(I also looked at some recession-era demand changes to see if they were at all constrained by supply, and they were — very much as they were before the recession.)

There is still no evidence to confirm the fundamental Keynesian proposition that supply doesn’t matter.

Rather than completely discard that proposition, Professor Krugman has recently formulated a theory of exceptions to the Keynesian theory, which he believes can help explain some of my findings:

Here’s the question: why do patterns of employment over time that are, in fact, normally supply-driven continue to be visible even during a demand-side slump? And here’s the answer: businesses make long-term decisions that influence hiring patterns over time, and those decisions continue to shape their behavior even when there is a surplus of labor.

In other words, Keynesian theory has exceptions that have to do with business’s long-term hiring decisions. For example, businesses have lived through enough seasonal cycles to know that they can normally make more money when their hiring patterns are responsive to the seasonal availability of people to work, so businesses continue to be responsive to the seasonal pattern of labor supply even during a deep recession when there are plenty of workers available throughout the year.

I don’t understand how Professor Krugman explains that the nonresidential construction industry took advantage of the plentiful supply of home builders after housing crashed (he also has no explanation for my minimum wage findings, Christmas seasonal findings or elderly employment findings). He also fails to explains why some business hiring patterns survive the recession intact, while other practices are completely different (e.g., businesses used to think they needed 138 million payroll employees, but by 2009 they got by with fewer than 130 million).

But even if Professor Krugman were correct that the ghost of labor supplies past haunts the recession through business’s long-term decisions, how can he be so sure that the labor-supply effects of government spending programs would not also have the same effects they did in the past?

For example, employers found that people were more difficult to hire and retain when a generous safety net was available. In this way, unemployment insurance would continue to reduce employment even after the recession began because employers have learned that the more generous the safety net, the more they must get by with fewer workers.

Would Keynesian stimulus spending work only when it came as a surprise? Or only when the spending was outside the range of prior business experience? Keynesian economists have not even begun to answer these questions. For now, Keynesian theory has so many exceptions that we might as well discard it.

Tuesday, August 16, 2011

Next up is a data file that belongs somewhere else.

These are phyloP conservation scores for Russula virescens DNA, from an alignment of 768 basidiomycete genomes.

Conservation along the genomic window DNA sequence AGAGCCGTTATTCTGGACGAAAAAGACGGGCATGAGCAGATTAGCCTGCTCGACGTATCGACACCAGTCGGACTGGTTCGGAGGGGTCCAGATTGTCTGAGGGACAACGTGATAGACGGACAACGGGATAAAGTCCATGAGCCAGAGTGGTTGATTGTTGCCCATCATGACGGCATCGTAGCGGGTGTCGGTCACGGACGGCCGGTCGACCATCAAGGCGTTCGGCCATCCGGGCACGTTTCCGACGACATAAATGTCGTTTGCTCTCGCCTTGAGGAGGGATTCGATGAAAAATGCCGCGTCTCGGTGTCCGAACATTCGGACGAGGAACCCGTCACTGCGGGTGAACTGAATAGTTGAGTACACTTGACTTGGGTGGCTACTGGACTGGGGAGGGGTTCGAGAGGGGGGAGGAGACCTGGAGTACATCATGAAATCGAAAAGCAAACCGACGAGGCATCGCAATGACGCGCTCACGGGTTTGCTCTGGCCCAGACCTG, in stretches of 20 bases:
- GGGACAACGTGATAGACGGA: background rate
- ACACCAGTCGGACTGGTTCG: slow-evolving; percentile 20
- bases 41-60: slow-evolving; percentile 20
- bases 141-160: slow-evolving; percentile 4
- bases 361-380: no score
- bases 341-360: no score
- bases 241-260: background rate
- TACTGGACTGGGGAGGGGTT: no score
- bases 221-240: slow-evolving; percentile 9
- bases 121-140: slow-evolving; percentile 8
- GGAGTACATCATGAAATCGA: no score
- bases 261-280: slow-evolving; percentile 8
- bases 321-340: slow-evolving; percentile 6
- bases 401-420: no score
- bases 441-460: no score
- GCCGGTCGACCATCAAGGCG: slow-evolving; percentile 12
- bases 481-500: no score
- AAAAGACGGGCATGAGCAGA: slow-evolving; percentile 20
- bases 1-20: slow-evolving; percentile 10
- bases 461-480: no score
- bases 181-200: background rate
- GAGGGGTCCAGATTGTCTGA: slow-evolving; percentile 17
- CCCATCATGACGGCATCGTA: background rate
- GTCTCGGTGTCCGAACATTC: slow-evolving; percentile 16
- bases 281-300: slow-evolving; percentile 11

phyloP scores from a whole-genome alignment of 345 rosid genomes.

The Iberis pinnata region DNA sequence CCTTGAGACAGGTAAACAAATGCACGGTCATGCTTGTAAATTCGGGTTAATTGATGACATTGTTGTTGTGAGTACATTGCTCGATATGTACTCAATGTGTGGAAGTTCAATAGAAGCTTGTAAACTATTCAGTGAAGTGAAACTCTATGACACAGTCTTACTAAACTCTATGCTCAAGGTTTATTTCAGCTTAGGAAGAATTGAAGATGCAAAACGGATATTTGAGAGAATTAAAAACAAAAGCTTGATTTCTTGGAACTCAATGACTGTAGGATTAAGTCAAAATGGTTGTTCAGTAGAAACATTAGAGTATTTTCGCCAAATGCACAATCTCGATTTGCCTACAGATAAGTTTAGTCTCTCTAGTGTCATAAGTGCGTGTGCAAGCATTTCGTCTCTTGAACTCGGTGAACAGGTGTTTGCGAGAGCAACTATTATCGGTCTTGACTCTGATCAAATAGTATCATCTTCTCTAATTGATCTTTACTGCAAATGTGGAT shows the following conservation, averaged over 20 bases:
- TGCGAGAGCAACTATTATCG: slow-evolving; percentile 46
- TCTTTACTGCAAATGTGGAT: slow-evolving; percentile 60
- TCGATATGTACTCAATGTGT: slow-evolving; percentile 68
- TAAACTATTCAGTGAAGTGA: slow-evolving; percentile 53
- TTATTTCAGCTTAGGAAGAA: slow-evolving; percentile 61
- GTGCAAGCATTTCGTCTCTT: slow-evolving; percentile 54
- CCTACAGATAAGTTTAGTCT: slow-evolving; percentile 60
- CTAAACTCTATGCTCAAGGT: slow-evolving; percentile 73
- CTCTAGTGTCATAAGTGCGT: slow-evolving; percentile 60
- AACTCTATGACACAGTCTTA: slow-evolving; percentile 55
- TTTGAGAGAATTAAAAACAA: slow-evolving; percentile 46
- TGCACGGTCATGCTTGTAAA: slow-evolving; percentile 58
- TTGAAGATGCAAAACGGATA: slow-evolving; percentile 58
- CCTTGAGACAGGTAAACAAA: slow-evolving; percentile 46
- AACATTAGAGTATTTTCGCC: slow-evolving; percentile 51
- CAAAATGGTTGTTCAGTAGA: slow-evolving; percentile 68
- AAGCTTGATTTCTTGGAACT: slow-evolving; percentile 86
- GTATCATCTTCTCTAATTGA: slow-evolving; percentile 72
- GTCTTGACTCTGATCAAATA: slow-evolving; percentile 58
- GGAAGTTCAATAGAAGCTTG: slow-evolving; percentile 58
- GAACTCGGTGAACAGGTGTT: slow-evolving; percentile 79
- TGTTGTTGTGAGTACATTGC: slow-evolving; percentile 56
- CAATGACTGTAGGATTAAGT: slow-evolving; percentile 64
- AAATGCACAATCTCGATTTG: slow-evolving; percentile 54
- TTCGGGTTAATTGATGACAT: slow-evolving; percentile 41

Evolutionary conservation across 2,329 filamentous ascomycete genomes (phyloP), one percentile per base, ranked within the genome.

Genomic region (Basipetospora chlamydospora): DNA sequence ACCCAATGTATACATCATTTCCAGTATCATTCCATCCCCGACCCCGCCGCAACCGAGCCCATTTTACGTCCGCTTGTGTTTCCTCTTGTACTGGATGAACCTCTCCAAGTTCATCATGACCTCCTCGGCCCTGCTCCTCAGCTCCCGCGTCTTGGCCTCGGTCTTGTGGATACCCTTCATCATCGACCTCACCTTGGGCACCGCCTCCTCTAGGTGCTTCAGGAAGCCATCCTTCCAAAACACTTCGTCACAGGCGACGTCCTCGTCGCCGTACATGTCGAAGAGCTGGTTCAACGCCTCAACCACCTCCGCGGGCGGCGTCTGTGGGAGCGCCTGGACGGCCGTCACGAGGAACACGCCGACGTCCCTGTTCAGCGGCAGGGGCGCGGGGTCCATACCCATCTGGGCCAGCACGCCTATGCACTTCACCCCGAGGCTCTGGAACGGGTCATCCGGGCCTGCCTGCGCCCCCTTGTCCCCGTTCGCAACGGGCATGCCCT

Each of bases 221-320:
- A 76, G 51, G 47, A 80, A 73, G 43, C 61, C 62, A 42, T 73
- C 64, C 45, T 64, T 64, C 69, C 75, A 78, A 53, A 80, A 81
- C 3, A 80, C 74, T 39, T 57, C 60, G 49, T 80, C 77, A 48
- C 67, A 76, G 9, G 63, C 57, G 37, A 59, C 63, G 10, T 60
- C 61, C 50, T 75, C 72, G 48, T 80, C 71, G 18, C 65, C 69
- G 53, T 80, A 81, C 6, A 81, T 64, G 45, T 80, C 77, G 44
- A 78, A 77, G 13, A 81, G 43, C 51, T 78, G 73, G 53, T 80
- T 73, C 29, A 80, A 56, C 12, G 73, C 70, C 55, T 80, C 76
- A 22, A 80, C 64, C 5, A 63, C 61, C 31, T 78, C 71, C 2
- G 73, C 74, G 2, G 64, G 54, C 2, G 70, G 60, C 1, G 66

Supply of Admissions

Professor Krugman is slowly converging to my view that supply matters even during recessions. I'll explain more tomorrow in a more lengthy blog post, but the basic idea has been in my seasonal supply paper (see the final para).

Wednesday, August 10, 2011

The Debt Downgrade and Stock Prices

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The big financial story in the last few days has been the declaration by Standard & Poor’s that United States government bonds were no longer worthy of its AAA rating. The agency, in a nutshell, thinks there is some chance that the government will default or be delinquent on its debt payments.

The announcement was followed by a wild ride in the stock market in the last two days — a plunge of almost 7 percent in the Standard & Poor’s 500-stock index on Monday, followed by a surge of almost 5 percent on Tuesday.

But with the index down almost 18 percent from its April peak, it is clear that investors’ concerns long predated the downgrade.

The real news is how poorly the economy is doing, and how poor its prospects seem. The chart below shows the changes in several indicators of economic activity over the last nine months. The blue series is an inflation-adjusted stock price index, which (even with Tuesday’s big gain) is lower than it was nine months ago. Through May 2011, real housing prices (black series) were down 7 percent. Real consumer spending (red series) has failed to increase, and inflation-adjusted spending on consumer durables has fallen four months in a row.

All of these indicators are forward-looking in the sense that they depend on what people expect to happen to incomes and profits in the future. These indicators had been looking better during much of 2010 but now it seems that consumers and investors are not optimistic about what is ahead (are they worried about riots like in London? higher taxes? government program cuts?).